There you have it. Before and after.
There you have it. Before and after.
The grand beard experiment of 2009 comes to an end tonight. Here's one last look.
The Mozilla project continues to kick ass and Mitchell's state of Mozilla report describes much of that ass kicking.
Check it out.
NeoWin is reporting that Microsoft will be revealing their Internet Explorer 9 plans tomorrow at PDC.
Here are my predictions:
They will commit to supporting most of HTML5, including adding at least preliminary support for <audio> and <video> tags, local storage, drag and drop, and they'll commit to most of CSS3 but not all of it in time for the IE 9 release
They will also talk about or demo some other awesome capabilities that won't get nearly the press coverage as those items listed above. I expect to hear something about ICC color profiles, and possibly even some cool device DOM APIs like geolocation and orientation.
I predict that we'll all be shocked and that the IE 9 plan will signal that Microsoft is committed to to joining the modern browsers in moving the Web forward.
Microsoft dug a huge hole when it mostly abandoned IE 6 and the Web from 2001 until 2006. Their early efforts at ramping back up with IE 7 were a big disappointment to most Web developers and while their efforts with IE 8 were much better, they're still at least a full generation behind the modern browsers.
That team has some really strong people and they're not going to let another release go by where they're still seen as badly trailing. Not with Office moving to the Web. Not with Search and other web services becoming huge revenue opportunities.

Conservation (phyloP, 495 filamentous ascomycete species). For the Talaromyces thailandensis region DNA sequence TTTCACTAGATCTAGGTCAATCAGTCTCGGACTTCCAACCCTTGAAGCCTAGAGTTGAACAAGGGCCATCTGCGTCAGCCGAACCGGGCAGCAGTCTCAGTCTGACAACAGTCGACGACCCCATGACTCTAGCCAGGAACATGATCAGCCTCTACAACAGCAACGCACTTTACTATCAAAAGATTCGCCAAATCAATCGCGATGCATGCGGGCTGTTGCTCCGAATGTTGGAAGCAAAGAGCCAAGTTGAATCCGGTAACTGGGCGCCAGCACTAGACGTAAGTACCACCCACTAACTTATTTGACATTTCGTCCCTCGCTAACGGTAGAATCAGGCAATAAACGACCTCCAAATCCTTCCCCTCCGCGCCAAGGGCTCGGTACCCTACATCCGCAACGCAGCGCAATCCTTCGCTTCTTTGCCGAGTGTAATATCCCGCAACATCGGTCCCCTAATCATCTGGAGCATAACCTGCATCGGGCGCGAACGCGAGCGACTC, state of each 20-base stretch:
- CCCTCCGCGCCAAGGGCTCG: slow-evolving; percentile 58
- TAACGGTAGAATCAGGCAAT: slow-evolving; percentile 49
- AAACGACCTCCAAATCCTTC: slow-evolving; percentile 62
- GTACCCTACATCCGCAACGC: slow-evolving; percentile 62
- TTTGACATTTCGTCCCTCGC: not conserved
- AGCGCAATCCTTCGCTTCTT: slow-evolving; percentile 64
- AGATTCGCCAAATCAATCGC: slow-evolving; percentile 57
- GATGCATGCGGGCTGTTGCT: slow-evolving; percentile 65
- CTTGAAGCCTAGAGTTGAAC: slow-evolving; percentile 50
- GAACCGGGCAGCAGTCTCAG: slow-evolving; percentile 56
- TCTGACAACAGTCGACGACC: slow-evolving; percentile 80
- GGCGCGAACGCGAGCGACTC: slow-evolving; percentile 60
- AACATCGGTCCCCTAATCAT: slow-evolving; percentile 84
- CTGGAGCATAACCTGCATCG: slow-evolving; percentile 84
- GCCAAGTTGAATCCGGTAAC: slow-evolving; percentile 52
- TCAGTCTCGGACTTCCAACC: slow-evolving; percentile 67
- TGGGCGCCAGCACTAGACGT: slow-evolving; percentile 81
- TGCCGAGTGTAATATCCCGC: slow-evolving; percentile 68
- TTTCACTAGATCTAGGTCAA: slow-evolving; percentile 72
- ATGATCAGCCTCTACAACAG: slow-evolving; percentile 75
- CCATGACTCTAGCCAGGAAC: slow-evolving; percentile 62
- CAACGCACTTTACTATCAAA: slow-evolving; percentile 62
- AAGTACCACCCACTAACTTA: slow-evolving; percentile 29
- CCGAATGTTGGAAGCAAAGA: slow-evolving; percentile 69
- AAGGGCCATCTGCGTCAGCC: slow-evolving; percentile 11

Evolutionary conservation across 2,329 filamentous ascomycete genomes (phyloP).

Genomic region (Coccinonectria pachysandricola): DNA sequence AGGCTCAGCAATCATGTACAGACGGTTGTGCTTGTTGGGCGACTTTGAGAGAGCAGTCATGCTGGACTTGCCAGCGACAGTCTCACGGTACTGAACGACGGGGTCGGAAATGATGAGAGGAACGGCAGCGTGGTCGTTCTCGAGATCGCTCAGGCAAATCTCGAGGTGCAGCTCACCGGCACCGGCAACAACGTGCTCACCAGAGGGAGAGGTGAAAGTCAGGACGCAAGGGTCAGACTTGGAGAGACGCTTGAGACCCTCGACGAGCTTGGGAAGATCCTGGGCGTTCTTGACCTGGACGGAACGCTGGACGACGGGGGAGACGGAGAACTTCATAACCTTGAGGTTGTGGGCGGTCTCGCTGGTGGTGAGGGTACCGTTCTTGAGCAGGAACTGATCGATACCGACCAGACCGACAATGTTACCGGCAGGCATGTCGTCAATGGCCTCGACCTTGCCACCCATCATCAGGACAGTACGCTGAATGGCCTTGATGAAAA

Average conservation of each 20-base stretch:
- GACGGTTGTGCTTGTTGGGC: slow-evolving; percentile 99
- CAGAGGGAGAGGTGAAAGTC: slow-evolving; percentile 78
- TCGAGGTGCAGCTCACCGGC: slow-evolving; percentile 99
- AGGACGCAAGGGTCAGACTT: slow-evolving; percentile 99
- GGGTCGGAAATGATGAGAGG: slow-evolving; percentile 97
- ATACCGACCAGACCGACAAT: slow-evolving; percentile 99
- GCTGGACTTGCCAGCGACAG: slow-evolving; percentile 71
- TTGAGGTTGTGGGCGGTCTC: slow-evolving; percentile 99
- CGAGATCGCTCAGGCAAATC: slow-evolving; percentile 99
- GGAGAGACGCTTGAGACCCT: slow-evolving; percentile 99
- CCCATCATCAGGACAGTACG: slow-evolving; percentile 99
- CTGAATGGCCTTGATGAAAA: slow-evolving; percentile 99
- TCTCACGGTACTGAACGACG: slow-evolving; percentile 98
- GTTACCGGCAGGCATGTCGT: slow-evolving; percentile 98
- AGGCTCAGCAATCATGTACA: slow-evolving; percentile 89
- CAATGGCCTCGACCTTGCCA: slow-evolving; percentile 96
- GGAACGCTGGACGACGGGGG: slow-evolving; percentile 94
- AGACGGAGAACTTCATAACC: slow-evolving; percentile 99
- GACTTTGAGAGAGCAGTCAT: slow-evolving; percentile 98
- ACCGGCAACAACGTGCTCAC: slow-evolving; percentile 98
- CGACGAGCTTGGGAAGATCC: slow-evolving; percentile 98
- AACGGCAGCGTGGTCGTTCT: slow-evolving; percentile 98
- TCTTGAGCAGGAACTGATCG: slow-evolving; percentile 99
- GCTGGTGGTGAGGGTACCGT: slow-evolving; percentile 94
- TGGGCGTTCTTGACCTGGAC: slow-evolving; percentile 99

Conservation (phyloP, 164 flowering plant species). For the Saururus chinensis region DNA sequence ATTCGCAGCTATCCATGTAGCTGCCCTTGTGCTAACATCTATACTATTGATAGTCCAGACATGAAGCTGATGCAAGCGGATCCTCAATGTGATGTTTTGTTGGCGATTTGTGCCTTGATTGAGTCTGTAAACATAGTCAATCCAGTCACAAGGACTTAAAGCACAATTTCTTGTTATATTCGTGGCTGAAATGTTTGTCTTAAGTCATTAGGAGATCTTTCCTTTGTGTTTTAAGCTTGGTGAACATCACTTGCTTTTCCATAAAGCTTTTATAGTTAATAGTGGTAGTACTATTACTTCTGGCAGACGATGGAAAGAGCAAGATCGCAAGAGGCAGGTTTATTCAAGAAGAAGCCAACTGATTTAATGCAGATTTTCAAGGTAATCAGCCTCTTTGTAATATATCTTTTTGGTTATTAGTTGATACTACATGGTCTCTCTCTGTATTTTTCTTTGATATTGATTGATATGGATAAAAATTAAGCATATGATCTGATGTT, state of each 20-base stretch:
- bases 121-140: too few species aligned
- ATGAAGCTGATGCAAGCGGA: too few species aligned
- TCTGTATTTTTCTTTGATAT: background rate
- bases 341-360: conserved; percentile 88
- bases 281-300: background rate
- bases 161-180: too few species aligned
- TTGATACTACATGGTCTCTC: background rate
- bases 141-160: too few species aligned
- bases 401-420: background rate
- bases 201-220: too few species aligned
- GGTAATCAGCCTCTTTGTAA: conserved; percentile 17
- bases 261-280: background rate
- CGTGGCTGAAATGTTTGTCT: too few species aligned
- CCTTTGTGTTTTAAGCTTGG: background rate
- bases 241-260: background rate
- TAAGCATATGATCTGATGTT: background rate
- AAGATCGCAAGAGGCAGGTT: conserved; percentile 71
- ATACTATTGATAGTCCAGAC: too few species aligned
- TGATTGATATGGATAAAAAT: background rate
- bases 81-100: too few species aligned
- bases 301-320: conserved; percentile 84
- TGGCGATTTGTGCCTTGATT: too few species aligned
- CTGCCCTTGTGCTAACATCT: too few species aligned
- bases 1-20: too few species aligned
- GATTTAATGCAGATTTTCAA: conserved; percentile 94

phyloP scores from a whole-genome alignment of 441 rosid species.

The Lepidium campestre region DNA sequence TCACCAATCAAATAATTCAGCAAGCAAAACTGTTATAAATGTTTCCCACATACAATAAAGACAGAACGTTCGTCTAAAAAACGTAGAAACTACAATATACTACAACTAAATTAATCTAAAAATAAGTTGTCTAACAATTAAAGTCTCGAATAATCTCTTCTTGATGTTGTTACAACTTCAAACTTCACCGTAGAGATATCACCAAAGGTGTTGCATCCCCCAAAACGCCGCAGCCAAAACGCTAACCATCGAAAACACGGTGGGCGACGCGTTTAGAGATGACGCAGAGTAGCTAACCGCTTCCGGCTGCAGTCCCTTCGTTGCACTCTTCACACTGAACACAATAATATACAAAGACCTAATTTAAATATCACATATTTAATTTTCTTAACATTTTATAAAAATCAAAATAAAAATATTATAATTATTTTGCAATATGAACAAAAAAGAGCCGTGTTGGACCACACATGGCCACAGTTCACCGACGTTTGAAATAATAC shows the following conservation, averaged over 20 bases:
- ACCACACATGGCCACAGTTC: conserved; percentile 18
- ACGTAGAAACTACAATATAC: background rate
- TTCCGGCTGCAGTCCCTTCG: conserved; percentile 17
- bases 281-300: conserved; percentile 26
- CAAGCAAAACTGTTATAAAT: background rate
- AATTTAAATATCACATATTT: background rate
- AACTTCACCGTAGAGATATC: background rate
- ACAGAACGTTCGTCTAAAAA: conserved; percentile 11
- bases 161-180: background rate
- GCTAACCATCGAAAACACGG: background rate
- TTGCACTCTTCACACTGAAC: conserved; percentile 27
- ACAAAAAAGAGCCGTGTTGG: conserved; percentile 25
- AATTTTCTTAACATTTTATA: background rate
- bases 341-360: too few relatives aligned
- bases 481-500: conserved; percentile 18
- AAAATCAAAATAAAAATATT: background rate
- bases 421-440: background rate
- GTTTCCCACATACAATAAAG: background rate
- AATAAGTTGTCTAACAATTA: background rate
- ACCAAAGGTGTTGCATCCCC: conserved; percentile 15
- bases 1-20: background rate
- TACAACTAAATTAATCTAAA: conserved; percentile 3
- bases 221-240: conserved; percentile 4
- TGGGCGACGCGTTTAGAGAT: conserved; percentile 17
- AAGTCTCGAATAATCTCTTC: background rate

Falling short with IE 9 would be the last straw for Web developers' little remaining faith in Microsoft and so they won't miss this opportunity.
That's my prediction. What do you all think?
update: Bummer, Ina's reporting that we're not going to see IE 9 at PDC.
update: Looks like I got some of this right. Let's all hope that the rest comes to pass as they move further into the development of this next version. When any browser improves, the Web improves. It looks to me like Microsoft is getting more serious about improving the Web. This is good news and the IE team should be hearing our positive feedback and encouragement.
If you're an add-on developer, it would be good to read this post. Firefox is going to make some huge improvements to Firefox's stability and your extension might be affected.
Over at Cnet's Crave, Flora Graham's written up a great mobile browser comparison article. The take-away for me? Firefox Mobile is coming on strong.
Of the six browsers they reviewed, Skyfire , Opera Mobile, Firefox Mobile, Safari, Mobile IE, and
BlackBerry browser, the still in beta Firefox Mobile came in second place.
Here's what Flora had to say about Firefox Mobile.
Fennec was insanely fast at loading complicated pages -- the fastest of the browsers we tested. But there's no Flash support yet, and we had no trouble crashing this prototype version. Nevertheless, it may be worth a few crashes to take advantage of Fennec's slick user interface, speed and support for loading multiple simultaneous pages.(emphasis mine)
Stability and Flash support are obviously things we have to improve for the final release, but to have our first mobile product coming out of the gates with superior speed and UI speaks volumes.